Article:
Friday, July 5, 2002
Demonstrators Protest Pledge Decision in Front of Pasadena Home Owned by Ninth Circuit Judge
By a MetNews Staff Writer
About 50 demonstrators protested the Ninth U.S. Circuit Courts of Appeals ruling that the recitation of the Pledge of Allegiance as a public school activity violates the First Amendment by marching in front of a Pasadena condominium where Senior Judge Alfred T. Goodwin owns a unit.
The demonstration, which lasted several hours, began late Tuesday afternoon and culminated with speeches by Rev. Wiley Drake, who organized the protest, and Ronald Branson, who heads a movement dedicated to ending judges’ civil immunity.
Drake is a Southern Baptist preacher from Buena Park and is well known for his battles with authorities there over his efforts to maintain a homeless shelter at his church, despite officials’ insistence that it was an illegal safety hazard.
Branson’s group, JAIL 4 Judges, failed to place its “Judicial Accountability Initiative” on the ballot two years ago but has been organizing nationwide and hopes to pass measures in several states, the North Hills activist said.
Drake said he organized the demonstration after Goodwin authored the opinion for a divided panel in last week’s case of Newdow v. U.S. Congress. The jurist, joined by Judge Stephen Reinhardt, said that the inclusion of the phrase “under God”—which was added to the pledge in the 1950s—indicated an impermissible preference for monotheism.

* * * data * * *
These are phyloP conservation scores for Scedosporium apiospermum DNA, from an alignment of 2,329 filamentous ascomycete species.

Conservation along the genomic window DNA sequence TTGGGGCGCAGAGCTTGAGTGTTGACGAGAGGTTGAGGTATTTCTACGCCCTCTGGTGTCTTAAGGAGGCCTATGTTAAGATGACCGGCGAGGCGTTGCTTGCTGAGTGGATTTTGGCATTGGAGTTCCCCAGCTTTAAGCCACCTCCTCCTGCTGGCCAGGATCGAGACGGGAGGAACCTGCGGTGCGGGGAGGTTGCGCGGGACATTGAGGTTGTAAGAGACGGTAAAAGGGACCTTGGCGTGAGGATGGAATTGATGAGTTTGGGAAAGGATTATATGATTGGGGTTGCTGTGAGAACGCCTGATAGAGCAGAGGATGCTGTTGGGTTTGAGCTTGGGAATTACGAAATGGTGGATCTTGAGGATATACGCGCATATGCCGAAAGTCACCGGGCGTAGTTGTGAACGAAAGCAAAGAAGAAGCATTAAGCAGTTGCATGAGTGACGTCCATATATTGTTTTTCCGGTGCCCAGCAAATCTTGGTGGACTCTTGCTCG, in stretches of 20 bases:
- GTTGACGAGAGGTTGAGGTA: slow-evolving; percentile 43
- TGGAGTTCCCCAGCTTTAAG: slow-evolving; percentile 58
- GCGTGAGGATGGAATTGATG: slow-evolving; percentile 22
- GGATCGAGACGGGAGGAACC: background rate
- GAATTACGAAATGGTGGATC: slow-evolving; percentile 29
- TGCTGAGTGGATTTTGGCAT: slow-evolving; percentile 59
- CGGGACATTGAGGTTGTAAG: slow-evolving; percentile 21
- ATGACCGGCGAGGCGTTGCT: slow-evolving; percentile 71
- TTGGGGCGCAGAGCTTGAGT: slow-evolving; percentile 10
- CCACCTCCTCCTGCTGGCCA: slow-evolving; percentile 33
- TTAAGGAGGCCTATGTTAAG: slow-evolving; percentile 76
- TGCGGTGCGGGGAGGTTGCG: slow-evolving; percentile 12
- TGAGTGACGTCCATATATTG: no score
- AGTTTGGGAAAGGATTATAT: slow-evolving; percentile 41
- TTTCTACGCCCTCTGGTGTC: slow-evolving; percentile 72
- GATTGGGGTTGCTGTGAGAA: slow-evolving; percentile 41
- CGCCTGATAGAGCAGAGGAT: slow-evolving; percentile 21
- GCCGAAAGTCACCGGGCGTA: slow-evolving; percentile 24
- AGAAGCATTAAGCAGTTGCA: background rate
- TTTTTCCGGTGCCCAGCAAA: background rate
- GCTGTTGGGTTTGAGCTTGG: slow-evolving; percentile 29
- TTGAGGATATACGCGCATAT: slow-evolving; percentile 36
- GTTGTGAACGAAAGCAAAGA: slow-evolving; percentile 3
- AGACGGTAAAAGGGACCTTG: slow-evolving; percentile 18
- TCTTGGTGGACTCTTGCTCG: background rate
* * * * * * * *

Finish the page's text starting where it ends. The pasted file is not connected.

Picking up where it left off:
Judge Ferdinand F. Fernandez dissented, saying the Establishment Clause only requires that the government be religiously neutral. Goodwin stayed the ruling shortly after it was issued, pending possible en banc review.
Charles Almanza, a spokesman for the U.S. Marshal, who is responsible for safeguarding federal property and officials, confirmed that Goodwin is the recorded owner of a unit in the Pasadena building.
Almanza said he did not know whether the judge—whose chambers are in Pasadena but who has long had a residence in Oregon—actually uses the unit. In any event, he wasn’t there Tuesday, Almanza said, so the marshal left security issues up to the Pasadena Police Department.
City police officers were present throughout the demonstration, but there were no incidents.
Drake said he did not take the protest to the Ninth Circuit courthouse, located a few minutes from the condominium, because he expected a hostile reaction from the Marshal’s Service. “You can’t even go into the courthouse and pee without a federal marshal watching you,” he intoned.
Demonstrations at judge’s residences are unusual, but have occurred in the past, most notably at then-Los Angeles Superior Court Judge Joyce Karlin’s home in 1991 after she granted probation to a Korean grocer convicted of manslaughter in the shooting death of an African American teenager.
Karlin obtained a temporary restraining order against the pickets, issued by Judge Ronald Sohigian, but it was lifted by the late Judge Stephen O’Neil after it was challenged as a prior restraint on speech.
Goodwin, 79, was appointed to the Ninth Circuit by then-President Richard M. Nixon in 1971 after two years on the U.S. District Court for the District of Oregon, to which he was also appointed by Nixon. He had previously been an Oregon Supreme Court justice, a state trial judge, and a partner in a Eugene law firm.
He took senior status in 1991.
Copyright 2002, Metropolitan News Company